List of environmental disasters
This page is a list of environmental disasters. In this context it is an annotated list of specific events caused by human activity that results in a negative effect on the environment.
Environmental disasters by category
- Salinity in Australia
- Salinization of the Fertile Crescent
- The Dust Bowl in Canada and the United States (1934–1939)
- The Great sparrow campaign; sparrows were eliminated from Chinese farms, which caused locusts to swarm the farms and contributed to a famine which killed 38 million people.
- Africanized bees, known colloquially as "killer bees"
- Mismanagement of the Aral Sea
- "Dirty dairying" in New Zealand
- Chestnut blight
- Extinction of American megafauna
- Extinction of Australian megafauna
- Deforestation of Easter Island
- Destruction of the old growth forests
- Rabbits in Australia
- Red imported fire ants
- Dutch Elm Disease
- Devil facial tumour disease
- Reduction in the number of the American Bison
- Introduction of the Nile perch into Lake Victoria in Africa, decimating indigenous fish species
- The Saemangeum Seawall
- Emerald Ash Borer
- Environmental threats to the Great Barrier Reef
- 2006 Zakouma elephant slaughter
- Invasive species in New Zealand
- The loss of Biodiversity of New Zealand
- Ghost nets
- Grounding of SS Makambo on Lord Howe Island
- Shark finning
- Decline of vultures in India due to Diclofenac leading to increased incidence of rabies
- Extinction of the Tasmanian Tiger
- Introduction of the Bubonic Plague (the Plague of Justinian) in Europe from Africa in the 7th century resulting in the death of up to 60% (100 million) of the population.
- Introduction of the Bubonic Plague (the Black Death) in Europe from Central Asia in the 14th century resulting in the death of up to 60% (200 million) of the population and recurring until the 18th century.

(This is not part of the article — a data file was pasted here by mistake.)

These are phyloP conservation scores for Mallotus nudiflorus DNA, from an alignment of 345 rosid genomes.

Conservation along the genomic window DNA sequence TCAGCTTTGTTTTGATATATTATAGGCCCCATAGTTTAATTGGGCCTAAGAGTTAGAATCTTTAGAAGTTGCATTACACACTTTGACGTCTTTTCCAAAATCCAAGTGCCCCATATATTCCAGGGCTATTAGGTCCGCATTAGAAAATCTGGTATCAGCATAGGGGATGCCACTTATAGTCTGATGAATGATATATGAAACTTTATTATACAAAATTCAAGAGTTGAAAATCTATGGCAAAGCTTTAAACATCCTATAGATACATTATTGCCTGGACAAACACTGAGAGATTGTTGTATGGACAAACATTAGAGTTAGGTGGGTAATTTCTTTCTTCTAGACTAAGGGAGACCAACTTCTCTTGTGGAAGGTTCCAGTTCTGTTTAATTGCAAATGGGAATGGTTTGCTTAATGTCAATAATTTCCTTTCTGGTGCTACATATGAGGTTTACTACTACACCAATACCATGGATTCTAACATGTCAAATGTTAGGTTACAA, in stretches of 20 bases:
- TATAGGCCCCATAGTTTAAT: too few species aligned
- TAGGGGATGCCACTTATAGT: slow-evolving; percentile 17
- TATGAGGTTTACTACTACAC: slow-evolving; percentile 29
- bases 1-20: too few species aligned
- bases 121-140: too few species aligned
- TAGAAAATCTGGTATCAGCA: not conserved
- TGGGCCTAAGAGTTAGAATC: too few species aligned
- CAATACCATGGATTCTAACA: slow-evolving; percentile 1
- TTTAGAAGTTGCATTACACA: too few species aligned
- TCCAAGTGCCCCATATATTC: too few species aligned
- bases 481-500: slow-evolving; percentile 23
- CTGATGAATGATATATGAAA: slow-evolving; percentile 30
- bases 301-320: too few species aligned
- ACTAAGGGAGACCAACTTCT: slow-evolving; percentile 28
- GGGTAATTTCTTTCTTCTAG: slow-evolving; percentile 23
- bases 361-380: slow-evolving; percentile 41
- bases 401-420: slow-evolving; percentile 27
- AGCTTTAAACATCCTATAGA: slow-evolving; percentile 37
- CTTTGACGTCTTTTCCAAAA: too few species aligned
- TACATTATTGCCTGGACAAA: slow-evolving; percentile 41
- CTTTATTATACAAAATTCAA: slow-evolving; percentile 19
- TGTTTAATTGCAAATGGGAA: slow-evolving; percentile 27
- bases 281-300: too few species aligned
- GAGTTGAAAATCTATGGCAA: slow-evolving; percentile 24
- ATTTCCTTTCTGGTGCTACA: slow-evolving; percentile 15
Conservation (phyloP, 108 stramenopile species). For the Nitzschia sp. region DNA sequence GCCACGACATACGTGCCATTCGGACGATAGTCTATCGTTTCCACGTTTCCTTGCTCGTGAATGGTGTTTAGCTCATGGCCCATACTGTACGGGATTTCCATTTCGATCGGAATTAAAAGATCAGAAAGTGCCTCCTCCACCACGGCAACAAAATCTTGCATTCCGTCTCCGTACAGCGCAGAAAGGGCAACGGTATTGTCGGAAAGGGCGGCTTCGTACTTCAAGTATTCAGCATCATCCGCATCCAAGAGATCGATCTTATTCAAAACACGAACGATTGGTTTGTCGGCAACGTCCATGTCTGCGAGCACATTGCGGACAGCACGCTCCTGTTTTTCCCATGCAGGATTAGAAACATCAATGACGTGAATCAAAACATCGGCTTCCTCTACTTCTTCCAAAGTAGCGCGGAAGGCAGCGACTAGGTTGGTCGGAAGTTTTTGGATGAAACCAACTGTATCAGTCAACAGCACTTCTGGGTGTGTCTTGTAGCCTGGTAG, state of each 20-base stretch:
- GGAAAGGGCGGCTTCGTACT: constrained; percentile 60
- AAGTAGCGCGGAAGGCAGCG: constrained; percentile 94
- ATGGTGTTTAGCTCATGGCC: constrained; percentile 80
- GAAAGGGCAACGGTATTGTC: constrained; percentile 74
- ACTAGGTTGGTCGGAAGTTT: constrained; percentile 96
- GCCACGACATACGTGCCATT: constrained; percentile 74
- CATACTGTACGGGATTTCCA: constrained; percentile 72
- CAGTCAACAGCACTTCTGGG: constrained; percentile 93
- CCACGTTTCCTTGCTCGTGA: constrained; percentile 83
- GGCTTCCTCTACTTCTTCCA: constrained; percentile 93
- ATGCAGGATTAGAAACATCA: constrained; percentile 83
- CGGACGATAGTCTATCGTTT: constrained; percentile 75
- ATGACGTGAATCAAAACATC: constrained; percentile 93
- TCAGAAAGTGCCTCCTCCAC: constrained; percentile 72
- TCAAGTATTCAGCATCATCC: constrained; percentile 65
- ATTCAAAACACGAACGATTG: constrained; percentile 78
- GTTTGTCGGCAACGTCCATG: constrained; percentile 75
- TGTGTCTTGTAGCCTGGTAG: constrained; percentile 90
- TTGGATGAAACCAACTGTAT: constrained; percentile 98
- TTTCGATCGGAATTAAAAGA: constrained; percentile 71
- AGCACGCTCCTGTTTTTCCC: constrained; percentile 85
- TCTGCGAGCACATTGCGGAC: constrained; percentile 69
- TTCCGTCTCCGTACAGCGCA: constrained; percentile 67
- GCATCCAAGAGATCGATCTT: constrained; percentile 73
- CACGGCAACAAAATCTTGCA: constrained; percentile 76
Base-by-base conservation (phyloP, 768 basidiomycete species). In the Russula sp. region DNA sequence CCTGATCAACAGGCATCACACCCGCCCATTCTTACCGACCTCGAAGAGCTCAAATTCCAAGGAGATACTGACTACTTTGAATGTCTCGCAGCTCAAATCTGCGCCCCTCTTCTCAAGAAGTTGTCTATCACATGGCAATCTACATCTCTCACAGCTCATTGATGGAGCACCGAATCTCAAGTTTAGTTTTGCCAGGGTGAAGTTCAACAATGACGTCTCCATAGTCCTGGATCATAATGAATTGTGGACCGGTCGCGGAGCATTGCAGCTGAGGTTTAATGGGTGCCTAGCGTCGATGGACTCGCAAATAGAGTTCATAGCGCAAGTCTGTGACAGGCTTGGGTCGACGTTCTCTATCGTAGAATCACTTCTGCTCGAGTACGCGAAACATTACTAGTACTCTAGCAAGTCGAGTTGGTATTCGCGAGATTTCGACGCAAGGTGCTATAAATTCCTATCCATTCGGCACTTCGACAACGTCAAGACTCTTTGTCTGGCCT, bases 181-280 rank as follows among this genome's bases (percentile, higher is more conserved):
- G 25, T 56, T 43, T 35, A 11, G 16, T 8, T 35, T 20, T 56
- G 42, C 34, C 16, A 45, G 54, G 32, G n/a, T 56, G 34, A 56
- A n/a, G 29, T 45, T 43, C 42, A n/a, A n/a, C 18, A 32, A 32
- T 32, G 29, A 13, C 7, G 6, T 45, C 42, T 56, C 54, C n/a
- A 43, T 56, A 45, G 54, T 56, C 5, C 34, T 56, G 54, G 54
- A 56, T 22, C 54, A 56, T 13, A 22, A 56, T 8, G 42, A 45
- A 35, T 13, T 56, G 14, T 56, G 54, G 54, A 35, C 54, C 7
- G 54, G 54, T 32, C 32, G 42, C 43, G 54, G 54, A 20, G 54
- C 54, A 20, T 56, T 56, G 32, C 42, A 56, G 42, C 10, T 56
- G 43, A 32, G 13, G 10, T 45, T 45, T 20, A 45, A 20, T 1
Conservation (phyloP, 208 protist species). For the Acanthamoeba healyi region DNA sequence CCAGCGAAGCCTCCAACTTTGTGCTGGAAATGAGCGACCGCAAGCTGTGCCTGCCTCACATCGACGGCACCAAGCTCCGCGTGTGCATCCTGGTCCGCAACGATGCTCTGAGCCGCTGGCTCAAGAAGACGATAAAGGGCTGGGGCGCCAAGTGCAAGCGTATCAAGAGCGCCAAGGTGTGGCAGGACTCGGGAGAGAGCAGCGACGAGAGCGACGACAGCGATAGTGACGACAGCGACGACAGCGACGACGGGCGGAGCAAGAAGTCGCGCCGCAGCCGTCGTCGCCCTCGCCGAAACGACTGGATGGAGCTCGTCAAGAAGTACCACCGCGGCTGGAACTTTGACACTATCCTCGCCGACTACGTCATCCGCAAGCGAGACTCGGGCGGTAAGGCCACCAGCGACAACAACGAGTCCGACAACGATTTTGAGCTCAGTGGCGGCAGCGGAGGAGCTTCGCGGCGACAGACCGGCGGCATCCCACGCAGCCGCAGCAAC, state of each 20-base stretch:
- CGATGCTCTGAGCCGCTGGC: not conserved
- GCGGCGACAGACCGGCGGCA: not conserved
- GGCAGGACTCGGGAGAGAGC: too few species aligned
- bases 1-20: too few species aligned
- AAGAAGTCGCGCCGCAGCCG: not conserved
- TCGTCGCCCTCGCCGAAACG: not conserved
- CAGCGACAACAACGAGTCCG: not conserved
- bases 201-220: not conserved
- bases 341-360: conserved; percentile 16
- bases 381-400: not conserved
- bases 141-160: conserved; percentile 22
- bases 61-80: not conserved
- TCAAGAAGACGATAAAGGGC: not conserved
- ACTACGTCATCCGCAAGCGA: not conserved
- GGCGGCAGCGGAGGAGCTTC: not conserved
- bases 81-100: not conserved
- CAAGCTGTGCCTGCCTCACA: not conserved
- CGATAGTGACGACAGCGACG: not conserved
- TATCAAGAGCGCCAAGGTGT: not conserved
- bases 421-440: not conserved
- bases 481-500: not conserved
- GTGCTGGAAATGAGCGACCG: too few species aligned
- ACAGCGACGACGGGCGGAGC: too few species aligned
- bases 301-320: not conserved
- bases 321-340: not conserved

- Introduction of infectious diseases by Europeans causing the death of indigenous people during European colonization of the Americas
- Health effects arising from the September 11 attacks
- Goiânia accident, human deaths resulting from dismantling a scrapped medical machine containing a source of radioactivity
Coordinates of the Industrial Environmental Disasters found on this page, shown in Google. Complete with the Wikipedia descriptions listed below built into each location.
- Minamata disease - mercury poisoning in Japan (1950s & 1960s)
- Ontario Minamata disease in Canada
- Itai-itai disease, due to cadmium poisoning in Japan
- Love Canal toxic waste site
- Seveso disaster (1976), chemical plant explosion, caused highest known exposure to 2,3,7,8-tetrachlorodibenzo-p-dioxin (TCDD) in residential populations
- Bhopal disaster (December 3, 1984, India), The leak of methyl isocyanate that took place in 1984 resulted in more than 22,000 deaths (and counting) and the various genetic diseases that will continue to be seen for generations to come among the newly born, caused by the negligence and corruption, ignoring safety standards in India by Warren Anderson, CEO of Union Carbide, a US company now a subsidiary of Dow Chemicals.
- Sandoz chemical spill into the Rhine river (1986)
- United States Environmental Protection Agency Superfund sites in the United States
- AZF Explosion at a Toulouse chemical factory (2001)
- 2005 Jilin chemical plant explosions
- The Sydney Tar Ponds and Coke Ovens sites in the city of Sydney, Nova Scotia, Canada, known as the largest toxic waste site in North America.